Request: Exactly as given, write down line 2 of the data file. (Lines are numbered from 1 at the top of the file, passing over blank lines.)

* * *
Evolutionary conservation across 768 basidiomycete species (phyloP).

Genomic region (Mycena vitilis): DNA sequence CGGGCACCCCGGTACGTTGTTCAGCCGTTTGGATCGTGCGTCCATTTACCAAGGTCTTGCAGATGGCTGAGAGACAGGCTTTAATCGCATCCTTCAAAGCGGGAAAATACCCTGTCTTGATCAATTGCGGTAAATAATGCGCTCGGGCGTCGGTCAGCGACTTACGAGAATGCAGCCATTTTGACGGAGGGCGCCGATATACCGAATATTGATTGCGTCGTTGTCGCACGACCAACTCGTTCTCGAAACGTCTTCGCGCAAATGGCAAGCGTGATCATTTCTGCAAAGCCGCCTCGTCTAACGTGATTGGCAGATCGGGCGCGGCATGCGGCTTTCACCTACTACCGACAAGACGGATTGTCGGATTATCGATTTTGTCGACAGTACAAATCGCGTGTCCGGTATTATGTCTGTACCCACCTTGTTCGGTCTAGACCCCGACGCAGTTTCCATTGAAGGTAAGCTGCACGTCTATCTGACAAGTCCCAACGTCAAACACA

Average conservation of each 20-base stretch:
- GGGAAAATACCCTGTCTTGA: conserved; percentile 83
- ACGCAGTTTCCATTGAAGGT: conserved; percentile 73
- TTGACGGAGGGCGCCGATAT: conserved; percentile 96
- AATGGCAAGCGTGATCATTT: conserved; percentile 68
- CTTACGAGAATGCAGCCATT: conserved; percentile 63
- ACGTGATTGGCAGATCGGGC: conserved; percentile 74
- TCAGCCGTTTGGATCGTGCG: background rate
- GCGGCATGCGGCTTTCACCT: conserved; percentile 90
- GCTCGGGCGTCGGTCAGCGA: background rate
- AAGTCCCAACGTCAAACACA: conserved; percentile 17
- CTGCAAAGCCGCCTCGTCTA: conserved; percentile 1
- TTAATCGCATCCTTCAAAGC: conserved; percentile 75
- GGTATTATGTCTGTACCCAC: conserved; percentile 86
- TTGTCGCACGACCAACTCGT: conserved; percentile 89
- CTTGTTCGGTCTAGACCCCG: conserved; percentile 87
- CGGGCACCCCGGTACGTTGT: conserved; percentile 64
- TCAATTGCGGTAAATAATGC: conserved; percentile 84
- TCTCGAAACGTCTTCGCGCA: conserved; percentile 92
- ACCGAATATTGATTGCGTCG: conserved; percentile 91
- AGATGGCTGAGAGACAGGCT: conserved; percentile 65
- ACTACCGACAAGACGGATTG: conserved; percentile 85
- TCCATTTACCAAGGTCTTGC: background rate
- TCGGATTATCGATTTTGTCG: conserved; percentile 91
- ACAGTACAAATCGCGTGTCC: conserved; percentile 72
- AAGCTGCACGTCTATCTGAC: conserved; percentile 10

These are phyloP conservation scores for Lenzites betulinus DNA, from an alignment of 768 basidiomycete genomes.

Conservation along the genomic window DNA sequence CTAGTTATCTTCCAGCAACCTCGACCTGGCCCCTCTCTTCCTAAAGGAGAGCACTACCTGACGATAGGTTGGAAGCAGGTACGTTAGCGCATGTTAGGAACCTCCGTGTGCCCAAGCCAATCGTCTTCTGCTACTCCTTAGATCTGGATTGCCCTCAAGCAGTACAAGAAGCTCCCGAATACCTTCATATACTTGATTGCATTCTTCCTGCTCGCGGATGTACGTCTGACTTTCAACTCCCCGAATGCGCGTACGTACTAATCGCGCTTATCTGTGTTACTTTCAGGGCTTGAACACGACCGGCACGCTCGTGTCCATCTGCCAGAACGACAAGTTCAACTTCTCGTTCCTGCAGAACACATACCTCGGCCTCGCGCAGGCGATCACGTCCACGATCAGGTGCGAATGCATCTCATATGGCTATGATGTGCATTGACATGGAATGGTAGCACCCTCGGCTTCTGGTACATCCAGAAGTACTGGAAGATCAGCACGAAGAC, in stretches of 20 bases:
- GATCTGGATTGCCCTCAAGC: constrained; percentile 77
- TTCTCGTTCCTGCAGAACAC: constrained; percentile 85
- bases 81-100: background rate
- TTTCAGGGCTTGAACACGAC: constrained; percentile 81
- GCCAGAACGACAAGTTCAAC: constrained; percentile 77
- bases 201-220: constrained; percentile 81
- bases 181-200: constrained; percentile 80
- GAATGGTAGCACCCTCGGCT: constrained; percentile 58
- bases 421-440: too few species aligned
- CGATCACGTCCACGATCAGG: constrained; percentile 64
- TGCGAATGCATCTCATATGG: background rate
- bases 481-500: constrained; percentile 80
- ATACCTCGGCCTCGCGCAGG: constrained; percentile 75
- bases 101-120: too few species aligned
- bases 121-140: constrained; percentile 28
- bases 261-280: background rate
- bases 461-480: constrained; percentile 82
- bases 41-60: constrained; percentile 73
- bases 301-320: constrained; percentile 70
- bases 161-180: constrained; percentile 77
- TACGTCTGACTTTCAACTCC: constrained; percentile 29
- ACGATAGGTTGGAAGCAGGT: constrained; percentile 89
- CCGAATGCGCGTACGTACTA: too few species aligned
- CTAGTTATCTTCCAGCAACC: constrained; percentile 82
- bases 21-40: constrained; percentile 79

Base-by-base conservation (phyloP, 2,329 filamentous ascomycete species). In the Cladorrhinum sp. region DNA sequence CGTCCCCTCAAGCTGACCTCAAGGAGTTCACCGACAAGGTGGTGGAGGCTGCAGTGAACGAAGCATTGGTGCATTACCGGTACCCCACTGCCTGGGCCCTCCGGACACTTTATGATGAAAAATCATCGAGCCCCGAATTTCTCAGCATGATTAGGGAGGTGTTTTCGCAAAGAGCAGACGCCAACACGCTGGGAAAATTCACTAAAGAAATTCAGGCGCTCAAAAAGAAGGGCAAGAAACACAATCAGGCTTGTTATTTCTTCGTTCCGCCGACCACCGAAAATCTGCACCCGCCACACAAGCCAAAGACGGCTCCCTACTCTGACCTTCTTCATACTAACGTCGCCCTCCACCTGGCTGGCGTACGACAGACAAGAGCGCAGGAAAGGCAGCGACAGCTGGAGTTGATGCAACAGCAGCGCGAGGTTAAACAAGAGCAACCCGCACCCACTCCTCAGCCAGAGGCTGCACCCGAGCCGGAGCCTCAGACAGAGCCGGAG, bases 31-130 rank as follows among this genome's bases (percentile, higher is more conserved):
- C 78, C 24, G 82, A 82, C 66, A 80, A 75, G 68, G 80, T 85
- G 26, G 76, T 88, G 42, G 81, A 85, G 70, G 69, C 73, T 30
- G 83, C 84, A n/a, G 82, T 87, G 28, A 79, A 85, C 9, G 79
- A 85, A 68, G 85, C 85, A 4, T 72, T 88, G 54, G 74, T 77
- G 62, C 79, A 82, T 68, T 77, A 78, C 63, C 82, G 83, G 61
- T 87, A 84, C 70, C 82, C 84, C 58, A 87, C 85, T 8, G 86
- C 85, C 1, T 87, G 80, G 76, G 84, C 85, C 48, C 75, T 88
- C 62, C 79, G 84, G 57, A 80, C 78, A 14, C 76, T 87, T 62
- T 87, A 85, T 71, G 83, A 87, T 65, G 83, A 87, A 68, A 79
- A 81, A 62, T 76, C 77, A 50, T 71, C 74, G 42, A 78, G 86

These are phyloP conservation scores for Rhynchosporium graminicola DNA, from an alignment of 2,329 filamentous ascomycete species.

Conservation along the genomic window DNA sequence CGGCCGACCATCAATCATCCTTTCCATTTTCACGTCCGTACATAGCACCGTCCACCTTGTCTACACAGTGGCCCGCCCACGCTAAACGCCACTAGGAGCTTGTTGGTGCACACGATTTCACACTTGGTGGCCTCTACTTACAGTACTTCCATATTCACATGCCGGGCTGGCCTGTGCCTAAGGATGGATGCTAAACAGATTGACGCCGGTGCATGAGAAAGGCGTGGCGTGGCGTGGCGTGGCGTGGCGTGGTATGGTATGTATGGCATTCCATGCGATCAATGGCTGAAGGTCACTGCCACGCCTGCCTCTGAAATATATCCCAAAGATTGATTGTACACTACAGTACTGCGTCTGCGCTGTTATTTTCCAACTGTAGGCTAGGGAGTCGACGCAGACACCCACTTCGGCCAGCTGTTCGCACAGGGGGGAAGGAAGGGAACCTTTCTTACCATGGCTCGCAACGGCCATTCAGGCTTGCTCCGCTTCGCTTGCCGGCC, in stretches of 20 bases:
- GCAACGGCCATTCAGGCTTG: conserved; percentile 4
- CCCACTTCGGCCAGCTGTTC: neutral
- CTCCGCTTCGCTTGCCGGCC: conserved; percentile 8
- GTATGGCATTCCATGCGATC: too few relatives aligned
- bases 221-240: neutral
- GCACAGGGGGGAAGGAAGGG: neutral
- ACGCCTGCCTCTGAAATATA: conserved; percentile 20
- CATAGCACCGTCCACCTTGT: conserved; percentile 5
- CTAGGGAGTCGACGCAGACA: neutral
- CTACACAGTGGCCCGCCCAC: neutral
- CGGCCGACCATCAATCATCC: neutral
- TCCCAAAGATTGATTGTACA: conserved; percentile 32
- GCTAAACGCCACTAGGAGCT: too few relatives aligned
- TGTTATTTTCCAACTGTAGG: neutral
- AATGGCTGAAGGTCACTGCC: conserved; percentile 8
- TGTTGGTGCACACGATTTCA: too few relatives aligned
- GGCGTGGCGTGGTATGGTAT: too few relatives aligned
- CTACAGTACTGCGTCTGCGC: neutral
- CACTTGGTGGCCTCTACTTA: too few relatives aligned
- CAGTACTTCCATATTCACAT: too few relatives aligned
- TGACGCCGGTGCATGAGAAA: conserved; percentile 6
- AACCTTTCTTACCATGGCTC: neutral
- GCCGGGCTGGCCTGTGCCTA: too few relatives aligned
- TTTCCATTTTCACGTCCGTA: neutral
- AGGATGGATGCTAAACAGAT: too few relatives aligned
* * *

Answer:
Genomic region (Mycena vitilis): DNA sequence CGGGCACCCCGGTACGTTGTTCAGCCGTTTGGATCGTGCGTCCATTTACCAAGGTCTTGCAGATGGCTGAGAGACAGGCTTTAATCGCATCCTTCAAAGCGGGAAAATACCCTGTCTTGATCAATTGCGGTAAATAATGCGCTCGGGCGTCGGTCAGCGACTTACGAGAATGCAGCCATTTTGACGGAGGGCGCCGATATACCGAATATTGATTGCGTCGTTGTCGCACGACCAACTCGTTCTCGAAACGTCTTCGCGCAAATGGCAAGCGTGATCATTTCTGCAAAGCCGCCTCGTCTAACGTGATTGGCAGATCGGGCGCGGCATGCGGCTTTCACCTACTACCGACAAGACGGATTGTCGGATTATCGATTTTGTCGACAGTACAAATCGCGTGTCCGGTATTATGTCTGTACCCACCTTGTTCGGTCTAGACCCCGACGCAGTTTCCATTGAAGGTAAGCTGCACGTCTATCTGACAAGTCCCAACGTCAAACACA